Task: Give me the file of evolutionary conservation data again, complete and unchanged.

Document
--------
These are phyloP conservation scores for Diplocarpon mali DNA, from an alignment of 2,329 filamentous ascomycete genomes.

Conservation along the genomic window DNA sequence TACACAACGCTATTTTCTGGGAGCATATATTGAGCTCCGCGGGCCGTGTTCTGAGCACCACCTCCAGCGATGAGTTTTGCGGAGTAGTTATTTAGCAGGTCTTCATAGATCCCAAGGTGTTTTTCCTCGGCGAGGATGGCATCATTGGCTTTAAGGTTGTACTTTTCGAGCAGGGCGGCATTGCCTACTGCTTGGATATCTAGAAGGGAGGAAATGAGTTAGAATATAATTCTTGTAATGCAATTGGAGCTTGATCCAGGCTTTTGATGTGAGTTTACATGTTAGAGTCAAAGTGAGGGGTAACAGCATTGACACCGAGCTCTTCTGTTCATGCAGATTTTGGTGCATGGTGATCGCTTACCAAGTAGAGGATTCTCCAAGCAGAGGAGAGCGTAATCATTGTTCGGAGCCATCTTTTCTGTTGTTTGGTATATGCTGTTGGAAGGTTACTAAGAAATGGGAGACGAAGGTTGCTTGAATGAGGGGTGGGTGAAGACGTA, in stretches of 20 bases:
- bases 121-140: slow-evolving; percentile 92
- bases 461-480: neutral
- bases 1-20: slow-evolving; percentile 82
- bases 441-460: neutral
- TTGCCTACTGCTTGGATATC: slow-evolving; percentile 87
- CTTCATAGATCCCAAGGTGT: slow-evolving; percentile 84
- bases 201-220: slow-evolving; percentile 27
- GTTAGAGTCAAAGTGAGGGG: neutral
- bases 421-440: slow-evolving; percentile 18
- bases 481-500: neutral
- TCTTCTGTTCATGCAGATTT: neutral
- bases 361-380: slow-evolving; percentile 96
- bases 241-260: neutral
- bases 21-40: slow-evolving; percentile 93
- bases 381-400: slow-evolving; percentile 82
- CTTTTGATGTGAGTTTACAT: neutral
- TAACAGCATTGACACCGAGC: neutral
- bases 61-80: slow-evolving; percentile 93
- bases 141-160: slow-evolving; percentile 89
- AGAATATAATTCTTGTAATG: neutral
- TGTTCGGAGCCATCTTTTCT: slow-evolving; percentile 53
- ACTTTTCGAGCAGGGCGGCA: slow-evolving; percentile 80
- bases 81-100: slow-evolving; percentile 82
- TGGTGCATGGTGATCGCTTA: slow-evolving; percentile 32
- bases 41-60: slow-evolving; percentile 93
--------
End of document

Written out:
These are phyloP conservation scores for Diplocarpon mali DNA, from an alignment of 2,329 filamentous ascomycete genomes.

Conservation along the genomic window DNA sequence TACACAACGCTATTTTCTGGGAGCATATATTGAGCTCCGCGGGCCGTGTTCTGAGCACCACCTCCAGCGATGAGTTTTGCGGAGTAGTTATTTAGCAGGTCTTCATAGATCCCAAGGTGTTTTTCCTCGGCGAGGATGGCATCATTGGCTTTAAGGTTGTACTTTTCGAGCAGGGCGGCATTGCCTACTGCTTGGATATCTAGAAGGGAGGAAATGAGTTAGAATATAATTCTTGTAATGCAATTGGAGCTTGATCCAGGCTTTTGATGTGAGTTTACATGTTAGAGTCAAAGTGAGGGGTAACAGCATTGACACCGAGCTCTTCTGTTCATGCAGATTTTGGTGCATGGTGATCGCTTACCAAGTAGAGGATTCTCCAAGCAGAGGAGAGCGTAATCATTGTTCGGAGCCATCTTTTCTGTTGTTTGGTATATGCTGTTGGAAGGTTACTAAGAAATGGGAGACGAAGGTTGCTTGAATGAGGGGTGGGTGAAGACGTA, in stretches of 20 bases:
- bases 121-140: slow-evolving; percentile 92
- bases 461-480: neutral
- bases 1-20: slow-evolving; percentile 82
- bases 441-460: neutral
- TTGCCTACTGCTTGGATATC: slow-evolving; percentile 87
- CTTCATAGATCCCAAGGTGT: slow-evolving; percentile 84
- bases 201-220: slow-evolving; percentile 27
- GTTAGAGTCAAAGTGAGGGG: neutral
- bases 421-440: slow-evolving; percentile 18
- bases 481-500: neutral
- TCTTCTGTTCATGCAGATTT: neutral
- bases 361-380: slow-evolving; percentile 96
- bases 241-260: neutral
- bases 21-40: slow-evolving; percentile 93
- bases 381-400: slow-evolving; percentile 82
- CTTTTGATGTGAGTTTACAT: neutral
- TAACAGCATTGACACCGAGC: neutral
- bases 61-80: slow-evolving; percentile 93
- bases 141-160: slow-evolving; percentile 89
- AGAATATAATTCTTGTAATG: neutral
- TGTTCGGAGCCATCTTTTCT: slow-evolving; percentile 53
- ACTTTTCGAGCAGGGCGGCA: slow-evolving; percentile 80
- bases 81-100: slow-evolving; percentile 82
- TGGTGCATGGTGATCGCTTA: slow-evolving; percentile 32
- bases 41-60: slow-evolving; percentile 93